Adelina Comas-Herrera is currently Assistant Professorial Research Fellow at the Care Policy and Evaluation Centre at the London School of Economics and Political Science. Her main research interests are economic aspects of care, treatment and support of people with dementia, and long-term care financing, both in the UK and globally. She has extensive experience in developing simulation models of the future resources required to address long-term care needs and needs arising from dementia.
Adelina co-led the STRiDE (Strengthening responses to dementia in developing countries) project funded by UKRI and is the curator of LTCcovid.org, an initiative linked to International Long-Term Care Policy Network that shares evidence and resources to mitigate the impact of COVID-19 amongst those who use and provide long-term care. She has been a consultant for the Inter-American Development Bank’s ageing and long-term care programme and for the World Health Organisation’s Department of Ageing and Life Course, preparing a country self-assessment tool for long-term care. She was a co-author of the 2016 and 2019 editions of the World Alzheimer Report.
Dr Sam Creavin is trying to understand more about what tests are most useful to doctors when making diagnosis of dementia in general practice. He is also broadly interested in the topic of diagnostic science. Sam has reviewed the scientific evidence to support the use of two brief cognitive tests for diagnosing dementia: the MoCA and the MMSE.
Sam is currently reading for a PhD to investigate which tests are most useful for making the diagnosis of dementia in general practice and he’s made a brief video to outline my work. To do this Sam is leading TIMeLi, who are aiming to recruit up to 300 people who have symptoms of possible dementia and have been seen by their GP.
Sam’s MPhil investigated the association between pain and fatigue as co-occuring symptoms in the general population. During his academic foundation programme he investigated risk factors for dementia, specifically metabolic syndrome and caloric intake. Sam has also investigated response rates to postal surveys of GPs.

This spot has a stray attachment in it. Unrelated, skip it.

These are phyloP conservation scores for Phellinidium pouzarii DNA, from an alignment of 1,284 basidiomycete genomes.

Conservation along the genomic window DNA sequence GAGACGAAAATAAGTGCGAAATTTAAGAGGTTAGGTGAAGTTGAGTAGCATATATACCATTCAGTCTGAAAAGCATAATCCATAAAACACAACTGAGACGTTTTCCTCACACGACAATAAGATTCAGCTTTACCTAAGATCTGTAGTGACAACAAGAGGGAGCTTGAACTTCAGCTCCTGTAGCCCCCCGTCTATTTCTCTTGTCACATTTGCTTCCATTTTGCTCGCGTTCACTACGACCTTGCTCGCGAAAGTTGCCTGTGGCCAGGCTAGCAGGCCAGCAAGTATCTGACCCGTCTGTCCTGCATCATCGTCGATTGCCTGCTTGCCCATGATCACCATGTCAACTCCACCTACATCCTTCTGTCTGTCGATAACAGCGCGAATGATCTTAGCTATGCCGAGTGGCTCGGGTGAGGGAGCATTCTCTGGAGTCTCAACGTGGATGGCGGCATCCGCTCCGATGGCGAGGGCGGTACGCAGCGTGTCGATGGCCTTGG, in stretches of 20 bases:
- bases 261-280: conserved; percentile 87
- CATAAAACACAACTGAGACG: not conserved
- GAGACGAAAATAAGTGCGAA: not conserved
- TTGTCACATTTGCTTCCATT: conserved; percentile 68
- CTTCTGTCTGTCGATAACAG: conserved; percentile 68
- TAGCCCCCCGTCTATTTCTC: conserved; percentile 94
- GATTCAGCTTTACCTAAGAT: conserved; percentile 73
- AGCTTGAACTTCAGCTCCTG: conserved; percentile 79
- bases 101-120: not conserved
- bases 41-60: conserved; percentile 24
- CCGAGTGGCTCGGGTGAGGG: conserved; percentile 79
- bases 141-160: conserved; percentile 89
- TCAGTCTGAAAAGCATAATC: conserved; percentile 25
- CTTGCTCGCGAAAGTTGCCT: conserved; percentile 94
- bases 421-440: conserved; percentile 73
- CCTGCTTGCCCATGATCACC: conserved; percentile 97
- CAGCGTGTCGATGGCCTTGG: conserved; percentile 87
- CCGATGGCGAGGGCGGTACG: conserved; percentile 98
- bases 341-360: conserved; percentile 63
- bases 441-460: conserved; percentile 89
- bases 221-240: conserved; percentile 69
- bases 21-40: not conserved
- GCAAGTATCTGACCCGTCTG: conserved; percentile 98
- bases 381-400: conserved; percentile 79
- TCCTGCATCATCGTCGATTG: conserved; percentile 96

Sam is also a GP.
Dr Jemima Dooley is a conversation analyst and qualitative researcher: her PhD was in how doctors deliver dementia diagnosis, analysing video recordings of diagnosis feedback meetings.
Jemima’s current work explores how decisions are made in urgent care in dementia, so with out-of-hours services making decisions about whether to send people to hospital. Jemima is also working on a co-produced project with a group of people with dementia called the Forget-Me-Nots, exploring peer support post-diagnosis and innovative methods of including people with dementia in research.
Dr Becky Field is a research associate in Health Economics and Decision Science (HEDS) working as a qualitative researcher on the SIPHER (Systems Science in Public Health and Health Economic Research) consortium at the University of Sheffield. The consortium, funded by the UK Prevention Research Partnership, aims to provide insight into how people value different policy and societal outcomes affecting health and well-being.
Becky completed a PhD in June 2020 focused on acceptance and rejection of psychosocial interventions by people living with early dementia after diagnosis.
Prior to joining ScHARR, Becky was employed as a state registered occupational therapist in the National Health Service (NHS), and has worked in a variety of clinical settings, but mostly in community brain injury rehabilitation.
Becky’s research interests are how public policy and health services can support health and well-being, particularly in relation to dementia, older people, active aging and occupational therapy.
Dr Georgina Fletcher has worked in higher education management since 1997. She joined the National Institute for Health and Care Research (NIHR) School for Primary Care Research (SPCR) as Senior Scientific Manager in 2010 and am currently the Assistant Director of the School.
She is responsible for the School’s strategic planning and management ensuring that the programme delivery is as defined in the School’s business plan. She works closely with colleagues in each of the School’s nine academic partners; Bristol, Exeter, Keele, Manchester, Nottingham, Oxford, Queen Mary University of London, Southampton and University College London overseeing the School’s portfolio of research projects and cohorts of trainees.